Synopsis: (from goodreads)
Deborah Harkness exploded onto the literary scene with her debut novel, A Discovery of Witches, Book One of the magical All Souls Trilogy and an international publishing phenomenon. The novel introduced Diana Bishop, Oxford scholar and reluctant witch, and the handsome geneticist and vampire Matthew Clairmont; together they found themselves at the center of a supernatural battle over an enchanted manuscript known as Ashmole 782.
Now, picking up from A Discovery of Witches’ cliffhanger ending, Shadow of Night plunges Diana and Matthew into Elizabethan London, a world of spies, subterfuge, and a coterie of Matthew’s old friends, the mysterious School of Night that includes Christopher Marlowe and Walter Raleigh. Here, Diana must locate a witch to tutor her in magic, Matthew is forced to confront a past he thought he had put to rest, and the mystery of Ashmole 782 deepens.
Like a Buffy the Vampire slayer for adults, the All Souls Trilogy's second installment was full of vampires, witches, demons and the humans who are ignorant of their existence.
Rich in history, and a cast of characters straight out of a Shakespearean play, Diana meets the famed School of Night, which include Christopher Marlowe and Sir Walter Raleigh. Also, what good is traveling to 16th century England unless you're going to meet the Queen of all Queens? Of course Diana meets Queen Elizabeth I.
Going back in time to escape their pursuers did not do much to avoid danger, as it seems witches everywhere, at any time, are at risk of burning at the stake. It also seems Matthew's past self was actually a spy for Elizabeth I, as well as a member of the Congregation, a group responsible for the slaughtering of witches.
As much as I loved A Discovery of Witches, the first book in the All Souls Trilogy, the sequel felt a bit like a filler novel. Considering this "filler" was nearly 600 pages, you can understand why I'm a little disappointed. There were scenes that felt unnecessary and repetitive, as well as too much time explaining the dress of the time, without actually giving us a good picture of the grandeur. I felt the discomfort of Diana's clothes, but not the beauty. (I kept trying to imagine Gwenyth Paltrow in Shakespeare in Love, but instead I kept thinking of iron straight-jackets with four-inch thick fluffy turtlenecks.) Yes, we get it, Diana is tall and she talks funny. Mid-way through the book, I forgot why they were there to begin with, and why, if any, there was a need for Christopher Marlowe, et al, other than to name-drop and get literary geeks (like me) excited.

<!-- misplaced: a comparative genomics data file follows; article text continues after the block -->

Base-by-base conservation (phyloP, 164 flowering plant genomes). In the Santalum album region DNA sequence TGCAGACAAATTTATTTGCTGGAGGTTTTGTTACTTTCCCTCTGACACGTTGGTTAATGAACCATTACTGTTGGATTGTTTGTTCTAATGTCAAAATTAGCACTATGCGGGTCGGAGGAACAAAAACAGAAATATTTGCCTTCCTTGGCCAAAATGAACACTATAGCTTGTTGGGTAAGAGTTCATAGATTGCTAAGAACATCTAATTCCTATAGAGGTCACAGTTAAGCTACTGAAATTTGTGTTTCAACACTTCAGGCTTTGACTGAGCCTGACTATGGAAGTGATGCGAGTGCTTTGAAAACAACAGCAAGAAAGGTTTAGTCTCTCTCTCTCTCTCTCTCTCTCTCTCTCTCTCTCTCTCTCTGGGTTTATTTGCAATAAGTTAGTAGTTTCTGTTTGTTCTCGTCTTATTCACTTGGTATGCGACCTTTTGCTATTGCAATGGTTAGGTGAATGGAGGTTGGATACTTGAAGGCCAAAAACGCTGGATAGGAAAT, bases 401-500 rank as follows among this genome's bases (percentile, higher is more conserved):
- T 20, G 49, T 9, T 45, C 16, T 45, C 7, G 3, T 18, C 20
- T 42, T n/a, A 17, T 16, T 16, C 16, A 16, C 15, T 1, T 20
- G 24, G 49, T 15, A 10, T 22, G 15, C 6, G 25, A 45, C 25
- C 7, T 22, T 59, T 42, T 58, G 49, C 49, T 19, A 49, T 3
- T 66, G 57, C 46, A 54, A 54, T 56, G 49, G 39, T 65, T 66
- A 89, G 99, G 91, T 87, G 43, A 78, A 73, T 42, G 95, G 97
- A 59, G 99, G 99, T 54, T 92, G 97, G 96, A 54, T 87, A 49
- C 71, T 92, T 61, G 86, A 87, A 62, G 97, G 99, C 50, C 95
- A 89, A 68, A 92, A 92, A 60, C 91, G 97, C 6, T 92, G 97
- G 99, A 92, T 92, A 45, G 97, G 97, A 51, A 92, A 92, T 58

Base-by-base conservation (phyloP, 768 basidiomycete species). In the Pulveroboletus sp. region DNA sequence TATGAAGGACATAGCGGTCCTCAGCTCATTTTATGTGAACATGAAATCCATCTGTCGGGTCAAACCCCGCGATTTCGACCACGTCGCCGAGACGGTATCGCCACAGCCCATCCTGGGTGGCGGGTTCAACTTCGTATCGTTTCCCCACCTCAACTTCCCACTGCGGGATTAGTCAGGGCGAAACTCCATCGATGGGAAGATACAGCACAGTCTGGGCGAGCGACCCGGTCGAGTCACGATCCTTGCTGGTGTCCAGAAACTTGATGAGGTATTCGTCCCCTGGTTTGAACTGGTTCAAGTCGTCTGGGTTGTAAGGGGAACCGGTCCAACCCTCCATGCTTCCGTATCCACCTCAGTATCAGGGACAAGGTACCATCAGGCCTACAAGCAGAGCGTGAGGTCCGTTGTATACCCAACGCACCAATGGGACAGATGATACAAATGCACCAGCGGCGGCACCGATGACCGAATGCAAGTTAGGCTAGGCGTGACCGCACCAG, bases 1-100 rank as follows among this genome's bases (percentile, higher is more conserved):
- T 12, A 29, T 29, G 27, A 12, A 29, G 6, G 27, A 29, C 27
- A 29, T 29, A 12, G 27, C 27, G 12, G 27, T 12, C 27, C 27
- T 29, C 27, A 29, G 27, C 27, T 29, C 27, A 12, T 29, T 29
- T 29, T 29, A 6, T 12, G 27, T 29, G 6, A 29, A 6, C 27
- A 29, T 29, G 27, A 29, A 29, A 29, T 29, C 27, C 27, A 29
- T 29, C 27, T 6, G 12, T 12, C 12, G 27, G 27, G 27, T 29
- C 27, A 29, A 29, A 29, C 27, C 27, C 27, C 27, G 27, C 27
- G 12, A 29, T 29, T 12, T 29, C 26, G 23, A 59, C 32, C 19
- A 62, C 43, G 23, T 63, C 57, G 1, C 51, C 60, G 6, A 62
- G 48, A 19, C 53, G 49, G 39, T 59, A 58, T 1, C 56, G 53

Enough for the negative, now for the positive. As much as I rolled my eyes at the famous people Matthew happened to be friends with in the 15th century, yes, I geeked out over the mere mention of William Shakespeare. Aside from his literary friends, Matthew's father, Phillipe, was the stand-out character for me in this book. So complex and mysterious, I am hoping to hear more from him in the third book (even though, it's not very likely).
Once Diana found a suitable tutor, the magic stole my attention and I wanted more of it - the weaving, the familiars, the coven. I also loved how family members left in the present were attentive to any subtle changes Diana and Matthew in the past were having on the future. I wouldn't have minded more of these glimpses into what the rest of the family was up to in the 21st century, but I'm sure we'll find out all about it in the final book!
Note on the Audiobook:
I wish I had listened to the first book on audio! Jennifer Ikeda is wonderful with voices, dialects, and mood. She added so much more to this book, I'm afraid I would not have enjoyed it as much as I did if it weren't for her. This is one situation where a book could have fallen short for me, but the audio added that certain something to make it special. Bravo!
Even though Shadow of Night did not knock my socks off the way A Discovery of Witches did, it was still an entertaining book, and a wonderful audiobook. I'm looking forward to listening to the final book in the trilogy, whenever that may be!
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About the Book:
- Reading level: Ages 18 and up
- Hardcover: 592 pages
- Publisher: Viking Adult; First Edition edition (July 10, 2012)
- Language: English
- ISBN-10: 0670023485
- ISBN-13: 978-0670023486
About the Audiobook:
by Deborah Harkness (Author), Jennifer Ikeda (Narrator)
- Audible Audio Edition
- Listening Length: 24 hours and 30 minutes
- Program Type: Audiobook
- Version: Unabridged
- Publisher: Penguin Audiobooks
- Audible.com Release Date: July 10, 2012
*Disclosure: I received a review copy of this book from the publisher.